Leaders in the Oklahoma House ramped up security by erecting guard stations in hallways, banning public access to stairwells, and hiring an ex-police officer licensed to carry a gun less than one year after thousands of teachers’ staged peaceful protests in the Oklahoma Capitol to demand more education funding.
The increase in security was imposed by majority Republicans as a new session of the legislature opened last week. House Speaker Charles McCall denied the measures were prompted by the two-week teacher walkout, which was peaceful and didn’t result in any arrests. He said that limiting public access to the stairwells would allow members to more easily access the chamber and that the guard stations outside the offices of the top two House leaders were to provide information to visitors.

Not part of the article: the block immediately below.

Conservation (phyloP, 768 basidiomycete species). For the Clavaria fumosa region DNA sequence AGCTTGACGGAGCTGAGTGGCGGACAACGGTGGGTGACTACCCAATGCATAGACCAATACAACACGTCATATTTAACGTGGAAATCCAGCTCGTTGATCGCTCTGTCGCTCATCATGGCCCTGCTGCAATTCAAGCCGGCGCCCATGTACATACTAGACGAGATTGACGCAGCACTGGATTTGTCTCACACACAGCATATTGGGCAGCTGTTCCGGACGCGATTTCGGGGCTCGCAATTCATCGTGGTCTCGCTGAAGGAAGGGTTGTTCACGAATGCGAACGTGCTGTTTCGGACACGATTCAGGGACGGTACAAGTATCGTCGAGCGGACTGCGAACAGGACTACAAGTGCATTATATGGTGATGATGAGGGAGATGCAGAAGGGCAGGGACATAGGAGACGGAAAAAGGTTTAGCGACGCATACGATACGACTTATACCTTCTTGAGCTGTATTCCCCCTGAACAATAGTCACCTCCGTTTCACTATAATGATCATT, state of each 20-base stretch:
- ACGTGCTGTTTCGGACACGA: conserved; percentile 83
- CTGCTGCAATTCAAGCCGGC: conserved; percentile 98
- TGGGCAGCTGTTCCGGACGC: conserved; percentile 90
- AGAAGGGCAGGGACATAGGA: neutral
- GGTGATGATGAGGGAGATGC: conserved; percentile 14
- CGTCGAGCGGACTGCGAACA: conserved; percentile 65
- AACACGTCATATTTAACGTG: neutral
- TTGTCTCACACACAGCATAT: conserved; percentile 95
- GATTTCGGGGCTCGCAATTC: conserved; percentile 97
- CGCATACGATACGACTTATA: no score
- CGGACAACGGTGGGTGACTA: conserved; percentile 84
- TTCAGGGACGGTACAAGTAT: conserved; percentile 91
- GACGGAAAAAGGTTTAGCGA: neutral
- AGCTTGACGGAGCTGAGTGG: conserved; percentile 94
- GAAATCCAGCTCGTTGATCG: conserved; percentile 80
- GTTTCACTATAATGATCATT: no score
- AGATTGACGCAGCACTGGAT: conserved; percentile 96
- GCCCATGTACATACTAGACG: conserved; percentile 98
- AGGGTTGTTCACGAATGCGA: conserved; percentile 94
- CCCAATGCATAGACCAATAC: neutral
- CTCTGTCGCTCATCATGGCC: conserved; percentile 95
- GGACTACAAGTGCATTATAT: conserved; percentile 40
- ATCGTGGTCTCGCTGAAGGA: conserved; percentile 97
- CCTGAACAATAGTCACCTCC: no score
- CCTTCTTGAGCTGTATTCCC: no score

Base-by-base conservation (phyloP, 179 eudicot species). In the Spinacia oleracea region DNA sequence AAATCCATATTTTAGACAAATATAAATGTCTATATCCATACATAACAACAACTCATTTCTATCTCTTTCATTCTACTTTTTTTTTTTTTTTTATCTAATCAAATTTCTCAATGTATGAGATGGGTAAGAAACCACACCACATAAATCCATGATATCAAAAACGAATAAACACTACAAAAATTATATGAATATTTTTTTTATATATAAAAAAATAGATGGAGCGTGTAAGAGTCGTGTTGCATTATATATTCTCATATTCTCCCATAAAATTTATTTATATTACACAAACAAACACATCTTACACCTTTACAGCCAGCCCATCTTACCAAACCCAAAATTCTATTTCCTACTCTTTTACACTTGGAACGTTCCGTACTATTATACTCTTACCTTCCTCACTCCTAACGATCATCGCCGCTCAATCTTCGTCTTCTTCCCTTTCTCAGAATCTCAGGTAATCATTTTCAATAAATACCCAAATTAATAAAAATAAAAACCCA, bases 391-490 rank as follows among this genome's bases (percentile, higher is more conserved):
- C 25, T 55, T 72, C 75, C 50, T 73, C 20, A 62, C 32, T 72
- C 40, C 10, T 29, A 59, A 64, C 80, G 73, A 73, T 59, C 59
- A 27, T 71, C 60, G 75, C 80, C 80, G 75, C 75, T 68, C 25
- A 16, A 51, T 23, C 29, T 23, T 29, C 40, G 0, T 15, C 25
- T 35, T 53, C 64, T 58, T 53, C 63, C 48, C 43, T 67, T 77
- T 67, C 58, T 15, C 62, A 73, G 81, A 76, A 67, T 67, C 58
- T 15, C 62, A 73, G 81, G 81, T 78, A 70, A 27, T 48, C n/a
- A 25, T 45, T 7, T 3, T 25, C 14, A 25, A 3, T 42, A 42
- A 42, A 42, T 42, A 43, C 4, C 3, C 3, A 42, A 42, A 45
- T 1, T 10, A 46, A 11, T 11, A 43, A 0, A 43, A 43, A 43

But the No. 2 House leader, Rep. Harold Wright, acknowledged the teacher walkout—which at times packed hallways and member offices with frustrated teachers—played a role in the decision.
Several bills have been introduced by Republican lawmakers to make it more difficult for teachers to rally at the Capitol, including one to make it illegal for teachers or districts to participate in a walkout and another to require groups of more than 100 at the Capitol to post a $50,000 bond. Both are unlikely to become law.
A version of this article appeared in the February 13, 2019 edition of Education Week as Oklahoma Lawmakers Ramp Up Security At Capitol After Teacher Protests